12 Questions for Understanding Your Customer's Lifestyle

 

Understanding your customer’s lifestyle will help you build a strong customer profile, which in turn, helps you to develop stronger copy and messaging that leads to sales. To understand how this applies to your offer, specifically, we invite you to answer the following questions:

 

Question One

 

Where does your customer work? Are they self-employed, or do they work in an office as an employee or manager? How does this work affect their worldview and shape their day?

 
 

Question Two

 

How old is your customer? How does that affect what they do for fun or leisure? What are they looking for out of life at this moment in time?

 
 

Question Three

 

What’s their daily routine? Do they work from 9-5, or from 3-9? Are they weekend warriors, stay-at-home moms, or hustlers on the sales floor? When are they “on” vs “off?” Would your product change their routine, or make it easier to follow? How much free time do they have? 

 
 

Question Four

 

What does your customer find frustrating due to their lifestyle? Is it getting off-schedule or running late? Not being able to depend on a product or service? Having to rely on a band-aid for a problem when they really need stitches? In what ways might your product or service piss them off, or make them happier? 

 
 

Question Five

 

How does your customer communicate with others in their network? What jargon might they use? Do they have any inside jokes? What do they like to actually talk about vs. what they keep to themselves? Are they sarcastic, self-deprecating, humorous, authentic, factual, dry? For example, a standup comedian communicates in a very different way than an accountant, just as a butcher has different jokes among friends than a venture capitalist might. 

 
 

Question Six

 

What makes your customer suspicious or hesitant? Based on their lifestyle, what types of experiences or lessons might have shaped this impulse? How have these experiences defined them? 

 
 

Question Seven

 

What’s their family life like? Do they have 30+ cousins they see on a regular basis, or are they loners in a big city using social events to replicate a family-esque experience? How does this affect their stress levels? Priorities? Happiness? Networking? Do they rely on family and friends for product and service recommendations, or are they far more reliant on forums, independent reviews, or industry preferences?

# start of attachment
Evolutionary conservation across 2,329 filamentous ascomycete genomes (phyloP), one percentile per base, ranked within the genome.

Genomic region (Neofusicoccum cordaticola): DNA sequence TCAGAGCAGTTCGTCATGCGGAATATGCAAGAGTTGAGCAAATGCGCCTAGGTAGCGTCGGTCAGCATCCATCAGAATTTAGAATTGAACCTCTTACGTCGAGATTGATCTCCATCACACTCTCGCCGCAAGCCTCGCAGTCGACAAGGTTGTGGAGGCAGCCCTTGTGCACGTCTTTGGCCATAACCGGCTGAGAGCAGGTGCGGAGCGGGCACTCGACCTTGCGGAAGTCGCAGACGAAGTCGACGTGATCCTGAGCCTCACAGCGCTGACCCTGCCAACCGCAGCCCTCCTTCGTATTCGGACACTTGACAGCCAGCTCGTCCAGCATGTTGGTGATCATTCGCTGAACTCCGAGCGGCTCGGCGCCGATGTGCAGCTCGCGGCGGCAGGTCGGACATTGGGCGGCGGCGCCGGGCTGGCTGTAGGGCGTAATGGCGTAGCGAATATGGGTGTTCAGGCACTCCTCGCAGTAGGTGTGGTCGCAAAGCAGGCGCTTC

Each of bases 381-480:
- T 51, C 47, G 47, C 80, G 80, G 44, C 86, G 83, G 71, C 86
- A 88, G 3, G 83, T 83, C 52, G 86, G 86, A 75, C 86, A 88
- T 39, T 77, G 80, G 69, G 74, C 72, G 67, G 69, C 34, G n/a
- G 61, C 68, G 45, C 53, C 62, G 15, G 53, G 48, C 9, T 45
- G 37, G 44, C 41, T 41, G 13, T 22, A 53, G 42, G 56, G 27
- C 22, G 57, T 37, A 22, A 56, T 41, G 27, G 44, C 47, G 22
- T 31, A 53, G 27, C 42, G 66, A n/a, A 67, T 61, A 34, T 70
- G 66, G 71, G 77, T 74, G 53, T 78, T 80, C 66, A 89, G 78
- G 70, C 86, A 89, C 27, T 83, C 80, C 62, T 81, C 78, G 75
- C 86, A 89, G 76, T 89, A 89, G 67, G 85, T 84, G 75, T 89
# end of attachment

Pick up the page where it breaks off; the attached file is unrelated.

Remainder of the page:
Question Eight

 

How does your customer view time? Is it extremely valuable to them, micro-managed to the second for optimal efficiency and productivity? Is it something they struggle to manage, period? Or is time more of a loose concept for them/ Something to be enjoyed rather than tracked? Is your customer regimented or spontaneous? 

 
 

Question Nine

 

What would your customer prefer to do with their time? Eat brunch? Sleep? Run? Go to restorative yoga? Visit the racetrack? Smoke pot? Go bowling? Enjoy a shopping spree? Hangout with friends? Climb a mountain? Grab a beer with a sibling? Tinker with an invention? Play with the kids? Take the dog to the beach? Surf? Swim? Make music? Find the love of their life? Read a book? Get their tarot cards read? Join a fight club? Take up archery? Travel to South Africa? What?

 
 

Question Ten

 

How does your customer use the internet? Are they active searchers out of curiosity? Mindless scrollers of feeds? Blog hunters? Pinterest addicts? Reddit users? Are they trolls? Political junkies? FCC Filing Ninjas? Research fiends? Do they only go to Facebook? Pornhub? Twitter? What do your customers have in common in this regard, if anything? 

 
 

Question Eleven

 

What else is your customer buying? Do these purchases relate to your offer? Where are they buying this stuff? Off of Amazon? In-person? At boutiques? The mall? Through Instagram? Are they opposed to any platforms? Are they “purists” in any regard? 

 
 

Question Twelve

 

How often do you foresee your customers using your product? Will it become a part of their daily lives? Would it be more of a weekly ritual, or a monthly check-in? Or, would this be a yearly review type relationship? Be honest: How often do you foresee this offer playing a role in your customer’s specific lifestyle? 

 
There is only one boss: the customer. And he can fire everybody in the company from the chairman on down, simply by spending his money somewhere else.
— Sam Walton, Wal-Mart